Sunday, 24 June 2018

A preamble to Amble and beyond; Northumberland 31st May-1st June 2018

Our annual trip to Scotland and this time we're heading back to our beloved Cairngorms which we'd missed last year after taking in the Outer Hebrides instead. But first we'd have a couple of days birding in Northumberland, mainly just relaxing and exploring an area we know little about and to hopefully see some good birds, plus the luxury of a couple of country hotels to spend the nights in.

The main object of this diversion was to see a special and scarce seabird that in the summer is generally found only in this part of the UK since it breeds on a small island just off the coast of Amble. I had booked Mrs Caley and myself on a boat trip that cruises out to the island and that was leaving at 14:30 so plenty of time to get to Amble beforehand since we'd left home at 08:00. It's a long old journey though, some 275 miles, but it went well with no hold ups and as we ate breakfast at a cafe somewhere near Scotch Corner I hatched an alternative plan. As I am prone to do! It would be a preamble to the preamble! (Sigh)

An hour later at 12:30 we pulled up alongside a shallow body of water very close to Hadrians Wall known as Grindon Lough. An American Wigeon had been present here for a few months and was pretty reliable so it was worth a look. I reckoned we had about 45 minutes to find the bird before leaving for the boat trip. I scanned the eastern end of the lake, the area where the duck was supposed to frequent, but could only find Eurasian Wigeon and a couple of Teal. We moved to the other end of the Lough and scanned again but once more it was just our common species that were seen. This wasn't going to plan at all and my hopes of a relaxing few days were dissipating rapidly and I was already getting stressed. At 13:00 I turned around and threatened to give it up and leave but thankfully stopped at the eastern end again and this time saw the American Wigeon close in to the near shore. Thank goodness! It must have been under the bank and hidden by overhanging grass when I first looked and hence I had missed it but now Mrs Caley and I enjoyed reasonable scope views albeit at some distance and distorted by a heat haze. After a few minutes the duck, accompanied by a female Eurasian Wigeon, hauled out onto the bank which was at least a bit closer and allowed me to take a few record shots. Not the first I've seen, in fact I think it's 6 now in the UK, but nice after dipping one in Inverness in February.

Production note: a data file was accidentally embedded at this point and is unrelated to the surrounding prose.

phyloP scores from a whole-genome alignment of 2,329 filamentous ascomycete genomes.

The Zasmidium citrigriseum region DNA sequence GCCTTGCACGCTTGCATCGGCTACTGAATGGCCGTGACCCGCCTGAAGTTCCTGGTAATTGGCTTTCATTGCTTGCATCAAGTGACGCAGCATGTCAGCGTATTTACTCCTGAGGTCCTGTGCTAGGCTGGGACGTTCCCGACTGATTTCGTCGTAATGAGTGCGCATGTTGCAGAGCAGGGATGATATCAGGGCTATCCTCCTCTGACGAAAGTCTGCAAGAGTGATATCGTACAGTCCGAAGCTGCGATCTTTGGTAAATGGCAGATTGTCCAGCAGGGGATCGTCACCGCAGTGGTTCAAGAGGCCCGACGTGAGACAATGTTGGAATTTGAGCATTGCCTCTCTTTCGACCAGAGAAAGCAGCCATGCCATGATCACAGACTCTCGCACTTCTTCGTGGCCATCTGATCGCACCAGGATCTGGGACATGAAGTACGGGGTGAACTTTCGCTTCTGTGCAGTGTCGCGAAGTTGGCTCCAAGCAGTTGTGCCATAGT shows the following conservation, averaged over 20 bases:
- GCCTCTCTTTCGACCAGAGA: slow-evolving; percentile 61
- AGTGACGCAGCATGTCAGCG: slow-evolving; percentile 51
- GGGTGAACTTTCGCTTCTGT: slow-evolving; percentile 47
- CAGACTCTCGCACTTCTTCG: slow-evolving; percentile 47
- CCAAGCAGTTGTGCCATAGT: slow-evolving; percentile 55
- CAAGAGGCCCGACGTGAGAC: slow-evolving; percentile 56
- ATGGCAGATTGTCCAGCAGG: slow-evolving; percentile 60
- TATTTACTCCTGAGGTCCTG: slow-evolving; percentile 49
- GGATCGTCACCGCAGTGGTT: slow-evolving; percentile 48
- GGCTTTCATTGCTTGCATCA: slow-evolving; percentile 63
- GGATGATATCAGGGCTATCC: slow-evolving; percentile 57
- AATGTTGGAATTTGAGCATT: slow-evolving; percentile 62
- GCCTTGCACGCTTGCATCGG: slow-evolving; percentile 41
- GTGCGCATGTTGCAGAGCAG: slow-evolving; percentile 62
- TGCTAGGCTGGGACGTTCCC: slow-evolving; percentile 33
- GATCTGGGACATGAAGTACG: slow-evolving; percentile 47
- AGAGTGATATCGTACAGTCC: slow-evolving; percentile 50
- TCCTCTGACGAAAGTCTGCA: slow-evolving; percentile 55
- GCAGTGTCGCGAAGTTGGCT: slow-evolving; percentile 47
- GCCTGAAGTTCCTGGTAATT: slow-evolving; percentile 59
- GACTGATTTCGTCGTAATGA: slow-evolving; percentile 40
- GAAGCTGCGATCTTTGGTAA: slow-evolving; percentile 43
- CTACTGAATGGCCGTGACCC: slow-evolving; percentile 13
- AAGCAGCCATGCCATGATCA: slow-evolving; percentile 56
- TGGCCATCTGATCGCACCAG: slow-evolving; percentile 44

American Wigeon
It was now after 1 o'clock and we were still around an hour away from Amble so we hit the road again. All was well until we came to a hold up at some roadworks on the A1 by Ashington. I had to, even though I didn't like to and much to the disgust of other motorists, sail all the way down the outside lane and push in right at the last opportunity into the single remaining lane. Needs must! I also decided on a small diversion which thankfully paid off (for once) and we finally arrived in Amble about 25 minutes before the sailing time. Parking was easy (and free!) so now we could relax and feel like the holiday was properly beginning. 

The boat was operated by "Puffin Cruises" lasted just an hour and carried just 12 passengers so would be a pleasant little trip. It was now a blazing hot day and as we waited for the boat to be readied we watched some beautiful Eider ducks (and drakes) swim and feed amongst the slime and weed in the rather filthy inner harbour. As we looked towards a young herring gull it viewed us just as intently (probably hoping we had chips).

Juvenile Herring Gull
We boarded the boat and the skipper, after eyeing me up stated, "I know what you've come for" and then added "it's a low tide afternoon so we won't be able to get in close". Give me a break! Who ever mentioned the tides? Apparently they're important to seafarers, right Captain Harris? Amble is a small coastal town but was bustling with holiday makers and day-trippers so I was glad when the boat left the noise (and the smell of chips) behind and we moved out into quieter surroundings. The estuary was fairly calm although a noticeable swell rocked the boat once we'd ventured out into open water. Just offshore a fog descended and we could see no more than 50 yards in any direction! That wouldn't do at all and my stress levels rose once more. The fog bought some reward though in the form of a Great Skua which passed low overhead. Unfortunately because of the poor visibility it was right on top of us before I could positively identify it so it went unrecorded by the camera! But there'd be more Skuas later in the holiday so I wasn't too bothered. I should clarify now that the boat was sailing out to Coquet Island and although landing isn't permitted, we would do a complete circuit enabling good views of the birds that nested there. If the mist lifted that is! Eventually however the mists did thin out and we could see the lighthouse, crafted in the style of a castle (the story of why was related to us but I've already forgotten), and thousands of seabirds milling around as well as hundreds of common (I think) seals. 

Coquet Island
There were many terns coming and going but most were Sandwich Terns with a few Arctic Terns and no sign of the target bird. Better still there were lots of Puffins both flying past and floating on the sea. The boat passed very close to some of them enabling me to get some good photos and from a perspective that I'd not managed before being usually stuck up on a cliff watching them fly to and from their burrows.